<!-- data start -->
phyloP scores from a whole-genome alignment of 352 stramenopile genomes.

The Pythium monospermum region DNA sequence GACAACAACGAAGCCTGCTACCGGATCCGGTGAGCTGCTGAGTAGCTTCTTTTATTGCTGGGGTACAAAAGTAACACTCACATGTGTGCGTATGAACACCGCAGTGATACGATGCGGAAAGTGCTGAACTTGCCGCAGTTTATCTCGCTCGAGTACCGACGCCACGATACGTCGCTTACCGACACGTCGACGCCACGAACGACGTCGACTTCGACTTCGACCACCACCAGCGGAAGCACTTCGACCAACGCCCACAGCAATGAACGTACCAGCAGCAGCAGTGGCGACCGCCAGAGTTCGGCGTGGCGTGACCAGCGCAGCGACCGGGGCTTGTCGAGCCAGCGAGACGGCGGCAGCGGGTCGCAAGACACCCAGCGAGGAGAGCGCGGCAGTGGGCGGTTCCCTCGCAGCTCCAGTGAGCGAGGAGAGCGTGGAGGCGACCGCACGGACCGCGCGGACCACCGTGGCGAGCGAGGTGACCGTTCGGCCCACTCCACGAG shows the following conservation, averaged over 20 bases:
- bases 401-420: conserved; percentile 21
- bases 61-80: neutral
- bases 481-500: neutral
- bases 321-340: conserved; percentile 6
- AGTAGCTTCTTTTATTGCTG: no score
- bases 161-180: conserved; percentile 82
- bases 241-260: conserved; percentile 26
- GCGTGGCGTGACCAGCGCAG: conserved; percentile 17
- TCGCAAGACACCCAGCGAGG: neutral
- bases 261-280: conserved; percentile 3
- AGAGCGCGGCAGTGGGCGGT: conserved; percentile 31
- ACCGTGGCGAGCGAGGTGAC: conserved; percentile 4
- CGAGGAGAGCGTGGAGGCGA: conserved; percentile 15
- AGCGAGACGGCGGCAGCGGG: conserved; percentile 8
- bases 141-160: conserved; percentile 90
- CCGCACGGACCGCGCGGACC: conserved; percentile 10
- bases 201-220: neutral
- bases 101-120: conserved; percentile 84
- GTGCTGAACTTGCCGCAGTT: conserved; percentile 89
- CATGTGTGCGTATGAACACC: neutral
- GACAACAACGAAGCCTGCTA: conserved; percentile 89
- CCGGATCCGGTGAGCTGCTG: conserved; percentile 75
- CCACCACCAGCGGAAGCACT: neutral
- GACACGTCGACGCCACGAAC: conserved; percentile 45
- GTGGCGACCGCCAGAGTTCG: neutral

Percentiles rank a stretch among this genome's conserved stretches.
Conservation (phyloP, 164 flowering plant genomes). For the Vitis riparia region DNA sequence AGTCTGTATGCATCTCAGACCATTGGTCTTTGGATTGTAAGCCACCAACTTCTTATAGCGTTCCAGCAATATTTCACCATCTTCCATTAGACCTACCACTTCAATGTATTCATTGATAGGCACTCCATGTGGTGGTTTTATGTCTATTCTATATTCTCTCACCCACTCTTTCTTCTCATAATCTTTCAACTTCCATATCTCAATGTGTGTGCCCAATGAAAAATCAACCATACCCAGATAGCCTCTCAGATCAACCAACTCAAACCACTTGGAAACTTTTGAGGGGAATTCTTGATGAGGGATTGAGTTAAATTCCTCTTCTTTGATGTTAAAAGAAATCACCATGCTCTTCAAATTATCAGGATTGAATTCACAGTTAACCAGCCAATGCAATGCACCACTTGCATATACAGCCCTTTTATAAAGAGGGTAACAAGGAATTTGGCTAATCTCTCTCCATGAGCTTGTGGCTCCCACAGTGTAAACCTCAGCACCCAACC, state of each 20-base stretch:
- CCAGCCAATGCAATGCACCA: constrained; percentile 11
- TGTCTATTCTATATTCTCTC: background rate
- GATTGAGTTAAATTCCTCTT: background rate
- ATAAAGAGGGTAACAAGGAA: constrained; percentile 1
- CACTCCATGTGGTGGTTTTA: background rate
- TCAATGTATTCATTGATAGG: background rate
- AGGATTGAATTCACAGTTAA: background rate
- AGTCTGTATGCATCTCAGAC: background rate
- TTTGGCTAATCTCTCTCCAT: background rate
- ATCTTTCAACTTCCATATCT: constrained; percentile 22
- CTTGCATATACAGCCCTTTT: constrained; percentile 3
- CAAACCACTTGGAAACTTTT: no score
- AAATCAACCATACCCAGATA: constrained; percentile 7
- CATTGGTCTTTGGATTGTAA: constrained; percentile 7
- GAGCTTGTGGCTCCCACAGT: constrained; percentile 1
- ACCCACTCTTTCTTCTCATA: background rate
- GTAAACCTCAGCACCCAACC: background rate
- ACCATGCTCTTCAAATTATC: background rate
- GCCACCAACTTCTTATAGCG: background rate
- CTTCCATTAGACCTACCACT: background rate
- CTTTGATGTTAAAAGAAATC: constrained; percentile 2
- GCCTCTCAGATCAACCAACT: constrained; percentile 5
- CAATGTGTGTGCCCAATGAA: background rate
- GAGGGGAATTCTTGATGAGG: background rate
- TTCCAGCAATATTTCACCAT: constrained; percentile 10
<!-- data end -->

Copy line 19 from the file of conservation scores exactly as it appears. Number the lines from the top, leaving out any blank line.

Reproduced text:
- bases 201-220: neutral